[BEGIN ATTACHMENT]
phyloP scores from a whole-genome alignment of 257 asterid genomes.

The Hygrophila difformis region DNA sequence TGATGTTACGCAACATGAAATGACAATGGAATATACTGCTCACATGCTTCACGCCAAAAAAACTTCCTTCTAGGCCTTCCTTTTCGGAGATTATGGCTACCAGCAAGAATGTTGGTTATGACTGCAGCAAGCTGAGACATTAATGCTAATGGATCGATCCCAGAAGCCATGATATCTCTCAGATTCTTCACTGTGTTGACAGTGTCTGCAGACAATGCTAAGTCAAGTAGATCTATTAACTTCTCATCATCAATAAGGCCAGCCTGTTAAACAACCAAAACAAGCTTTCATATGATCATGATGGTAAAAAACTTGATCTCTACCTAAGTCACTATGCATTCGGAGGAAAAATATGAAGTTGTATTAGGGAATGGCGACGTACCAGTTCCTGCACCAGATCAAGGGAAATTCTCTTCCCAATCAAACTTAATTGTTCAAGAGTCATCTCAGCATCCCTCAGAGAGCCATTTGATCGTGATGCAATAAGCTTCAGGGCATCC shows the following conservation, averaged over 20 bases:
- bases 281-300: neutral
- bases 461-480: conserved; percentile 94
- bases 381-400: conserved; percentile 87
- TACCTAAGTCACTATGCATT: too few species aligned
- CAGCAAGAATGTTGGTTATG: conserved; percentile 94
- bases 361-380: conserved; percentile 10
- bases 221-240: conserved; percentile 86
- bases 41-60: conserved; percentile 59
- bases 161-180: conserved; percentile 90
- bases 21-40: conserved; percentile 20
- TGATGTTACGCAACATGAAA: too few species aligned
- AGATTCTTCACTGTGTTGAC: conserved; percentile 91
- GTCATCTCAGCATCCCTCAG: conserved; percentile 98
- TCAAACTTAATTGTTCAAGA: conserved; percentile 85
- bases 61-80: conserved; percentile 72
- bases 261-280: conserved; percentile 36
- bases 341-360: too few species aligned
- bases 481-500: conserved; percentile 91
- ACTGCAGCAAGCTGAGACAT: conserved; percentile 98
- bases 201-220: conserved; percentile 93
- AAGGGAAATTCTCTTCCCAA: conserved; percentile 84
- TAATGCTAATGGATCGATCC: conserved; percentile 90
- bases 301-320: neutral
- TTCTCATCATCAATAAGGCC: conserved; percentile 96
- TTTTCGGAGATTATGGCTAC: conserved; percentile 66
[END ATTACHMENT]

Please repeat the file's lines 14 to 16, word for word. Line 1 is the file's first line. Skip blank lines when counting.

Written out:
- AGATTCTTCACTGTGTTGAC: conserved; percentile 91
- GTCATCTCAGCATCCCTCAG: conserved; percentile 98
- TCAAACTTAATTGTTCAAGA: conserved; percentile 85